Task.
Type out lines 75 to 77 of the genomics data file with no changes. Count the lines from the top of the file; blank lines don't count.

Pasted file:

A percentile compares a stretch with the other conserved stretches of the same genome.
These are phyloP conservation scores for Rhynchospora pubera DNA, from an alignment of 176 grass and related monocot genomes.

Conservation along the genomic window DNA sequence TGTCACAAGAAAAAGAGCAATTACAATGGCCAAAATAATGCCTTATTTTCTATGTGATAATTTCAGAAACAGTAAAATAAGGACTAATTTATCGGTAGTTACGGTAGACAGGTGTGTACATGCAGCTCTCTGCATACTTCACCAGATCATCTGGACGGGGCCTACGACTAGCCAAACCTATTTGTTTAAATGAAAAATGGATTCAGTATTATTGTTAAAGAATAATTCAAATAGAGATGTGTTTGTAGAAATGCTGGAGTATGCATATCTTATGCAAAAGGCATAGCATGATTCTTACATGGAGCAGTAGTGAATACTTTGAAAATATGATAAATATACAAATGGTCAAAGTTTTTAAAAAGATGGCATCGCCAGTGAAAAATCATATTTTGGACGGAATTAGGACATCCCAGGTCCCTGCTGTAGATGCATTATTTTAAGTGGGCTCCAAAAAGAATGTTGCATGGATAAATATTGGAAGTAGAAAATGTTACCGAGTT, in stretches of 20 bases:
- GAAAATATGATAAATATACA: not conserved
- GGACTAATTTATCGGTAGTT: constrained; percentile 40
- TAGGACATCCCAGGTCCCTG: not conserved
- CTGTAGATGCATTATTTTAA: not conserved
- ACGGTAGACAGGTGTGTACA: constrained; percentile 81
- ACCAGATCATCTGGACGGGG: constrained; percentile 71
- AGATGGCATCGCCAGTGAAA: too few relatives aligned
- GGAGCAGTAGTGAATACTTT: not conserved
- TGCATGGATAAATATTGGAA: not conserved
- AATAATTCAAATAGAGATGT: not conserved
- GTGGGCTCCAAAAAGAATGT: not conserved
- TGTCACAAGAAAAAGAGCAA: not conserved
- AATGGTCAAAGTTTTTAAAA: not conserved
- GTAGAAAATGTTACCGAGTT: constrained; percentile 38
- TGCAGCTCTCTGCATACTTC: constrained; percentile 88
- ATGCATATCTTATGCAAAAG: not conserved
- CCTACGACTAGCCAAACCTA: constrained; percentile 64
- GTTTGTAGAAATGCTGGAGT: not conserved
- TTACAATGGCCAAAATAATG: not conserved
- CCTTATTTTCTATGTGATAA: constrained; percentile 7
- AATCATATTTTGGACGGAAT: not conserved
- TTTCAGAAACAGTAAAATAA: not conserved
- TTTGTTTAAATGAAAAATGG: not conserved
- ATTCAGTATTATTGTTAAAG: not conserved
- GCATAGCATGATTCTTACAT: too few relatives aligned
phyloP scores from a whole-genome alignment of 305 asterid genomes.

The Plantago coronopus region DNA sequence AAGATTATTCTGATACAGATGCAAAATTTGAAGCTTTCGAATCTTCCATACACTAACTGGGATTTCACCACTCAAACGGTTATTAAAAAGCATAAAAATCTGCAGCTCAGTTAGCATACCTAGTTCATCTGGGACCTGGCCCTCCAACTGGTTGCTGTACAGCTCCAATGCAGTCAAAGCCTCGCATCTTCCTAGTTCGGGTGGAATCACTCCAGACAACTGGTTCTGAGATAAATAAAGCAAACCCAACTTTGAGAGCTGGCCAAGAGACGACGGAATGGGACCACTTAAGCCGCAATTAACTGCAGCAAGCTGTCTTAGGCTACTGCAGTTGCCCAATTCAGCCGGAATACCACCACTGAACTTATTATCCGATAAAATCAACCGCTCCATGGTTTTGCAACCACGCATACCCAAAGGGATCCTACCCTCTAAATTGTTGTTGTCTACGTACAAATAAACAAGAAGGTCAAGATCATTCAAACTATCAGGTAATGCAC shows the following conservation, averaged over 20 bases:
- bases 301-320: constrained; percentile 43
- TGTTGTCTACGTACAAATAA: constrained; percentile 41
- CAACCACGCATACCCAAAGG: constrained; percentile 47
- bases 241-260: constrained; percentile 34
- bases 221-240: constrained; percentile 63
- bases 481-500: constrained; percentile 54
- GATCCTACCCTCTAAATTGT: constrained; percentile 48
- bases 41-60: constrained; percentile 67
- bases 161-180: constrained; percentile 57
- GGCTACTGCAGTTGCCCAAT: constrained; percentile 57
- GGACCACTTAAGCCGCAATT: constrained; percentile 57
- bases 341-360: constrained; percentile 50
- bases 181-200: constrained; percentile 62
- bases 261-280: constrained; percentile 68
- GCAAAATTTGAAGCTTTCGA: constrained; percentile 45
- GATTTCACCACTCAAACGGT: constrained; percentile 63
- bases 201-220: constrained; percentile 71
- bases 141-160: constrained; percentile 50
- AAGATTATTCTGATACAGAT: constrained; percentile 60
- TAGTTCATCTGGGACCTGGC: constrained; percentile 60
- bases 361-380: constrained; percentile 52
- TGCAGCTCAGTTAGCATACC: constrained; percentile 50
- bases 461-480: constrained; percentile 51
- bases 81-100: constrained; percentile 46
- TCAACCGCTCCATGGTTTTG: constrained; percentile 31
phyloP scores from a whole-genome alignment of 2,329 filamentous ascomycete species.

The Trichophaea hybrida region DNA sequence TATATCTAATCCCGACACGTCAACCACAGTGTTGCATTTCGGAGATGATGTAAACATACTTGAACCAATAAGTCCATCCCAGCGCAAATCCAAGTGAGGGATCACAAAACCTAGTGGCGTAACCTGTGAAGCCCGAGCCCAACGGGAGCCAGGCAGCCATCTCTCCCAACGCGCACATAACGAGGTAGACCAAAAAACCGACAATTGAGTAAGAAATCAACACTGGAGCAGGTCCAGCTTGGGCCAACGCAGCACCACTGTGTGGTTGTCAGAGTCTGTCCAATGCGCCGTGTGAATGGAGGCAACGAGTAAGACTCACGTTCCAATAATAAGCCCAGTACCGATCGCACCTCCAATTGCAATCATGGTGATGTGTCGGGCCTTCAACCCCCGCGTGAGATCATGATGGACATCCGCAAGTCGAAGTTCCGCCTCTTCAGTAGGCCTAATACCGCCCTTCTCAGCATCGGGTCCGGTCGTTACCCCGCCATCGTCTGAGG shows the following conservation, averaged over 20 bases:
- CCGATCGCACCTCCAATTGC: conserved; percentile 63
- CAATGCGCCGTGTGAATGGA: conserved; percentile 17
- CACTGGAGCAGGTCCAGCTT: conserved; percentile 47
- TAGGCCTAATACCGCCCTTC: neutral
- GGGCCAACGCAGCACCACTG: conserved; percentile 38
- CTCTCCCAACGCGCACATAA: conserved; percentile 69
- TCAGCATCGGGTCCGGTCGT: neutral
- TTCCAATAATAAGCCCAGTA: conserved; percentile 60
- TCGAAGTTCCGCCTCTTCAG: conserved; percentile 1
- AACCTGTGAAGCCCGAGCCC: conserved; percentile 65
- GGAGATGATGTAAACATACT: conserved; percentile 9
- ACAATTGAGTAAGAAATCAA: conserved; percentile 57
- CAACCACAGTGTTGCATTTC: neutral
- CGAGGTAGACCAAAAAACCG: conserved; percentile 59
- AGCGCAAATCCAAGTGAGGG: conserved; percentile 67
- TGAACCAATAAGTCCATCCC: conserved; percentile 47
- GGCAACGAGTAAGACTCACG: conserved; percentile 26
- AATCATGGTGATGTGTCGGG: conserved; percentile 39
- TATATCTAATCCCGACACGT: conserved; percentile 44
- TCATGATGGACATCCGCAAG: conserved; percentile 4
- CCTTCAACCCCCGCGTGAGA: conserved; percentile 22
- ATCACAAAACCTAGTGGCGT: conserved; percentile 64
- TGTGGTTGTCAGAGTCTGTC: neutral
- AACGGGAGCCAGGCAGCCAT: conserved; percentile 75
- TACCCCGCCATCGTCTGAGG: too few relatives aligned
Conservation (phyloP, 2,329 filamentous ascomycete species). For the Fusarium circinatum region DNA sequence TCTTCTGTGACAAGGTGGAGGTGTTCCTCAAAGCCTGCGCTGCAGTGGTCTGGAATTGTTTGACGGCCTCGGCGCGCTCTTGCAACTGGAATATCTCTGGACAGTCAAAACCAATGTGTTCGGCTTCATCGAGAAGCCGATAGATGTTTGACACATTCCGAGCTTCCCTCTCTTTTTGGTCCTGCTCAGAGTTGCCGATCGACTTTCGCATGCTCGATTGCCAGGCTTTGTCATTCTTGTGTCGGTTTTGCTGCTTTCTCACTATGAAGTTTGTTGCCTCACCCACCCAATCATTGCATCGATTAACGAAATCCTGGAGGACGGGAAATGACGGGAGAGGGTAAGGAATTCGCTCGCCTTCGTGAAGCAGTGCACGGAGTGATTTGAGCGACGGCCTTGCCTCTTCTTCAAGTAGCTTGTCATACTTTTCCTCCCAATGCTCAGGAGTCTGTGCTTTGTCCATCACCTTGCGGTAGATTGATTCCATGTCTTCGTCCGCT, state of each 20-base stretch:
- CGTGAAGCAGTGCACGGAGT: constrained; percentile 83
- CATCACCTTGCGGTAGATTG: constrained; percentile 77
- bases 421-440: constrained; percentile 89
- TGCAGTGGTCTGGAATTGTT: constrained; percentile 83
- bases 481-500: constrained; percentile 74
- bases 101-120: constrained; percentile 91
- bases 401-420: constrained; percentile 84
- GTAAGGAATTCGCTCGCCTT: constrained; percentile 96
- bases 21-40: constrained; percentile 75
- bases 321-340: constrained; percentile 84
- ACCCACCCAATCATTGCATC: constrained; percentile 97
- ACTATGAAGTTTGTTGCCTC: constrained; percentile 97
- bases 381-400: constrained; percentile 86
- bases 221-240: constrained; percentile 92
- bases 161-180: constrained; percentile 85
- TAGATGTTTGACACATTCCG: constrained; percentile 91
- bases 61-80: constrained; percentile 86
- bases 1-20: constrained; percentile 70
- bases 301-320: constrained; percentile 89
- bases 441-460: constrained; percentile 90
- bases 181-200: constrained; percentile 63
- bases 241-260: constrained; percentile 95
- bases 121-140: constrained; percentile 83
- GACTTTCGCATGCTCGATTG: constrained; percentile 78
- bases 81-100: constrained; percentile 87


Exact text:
- AATCATGGTGATGTGTCGGG: conserved; percentile 39
- TATATCTAATCCCGACACGT: conserved; percentile 44
- TCATGATGGACATCCGCAAG: conserved; percentile 4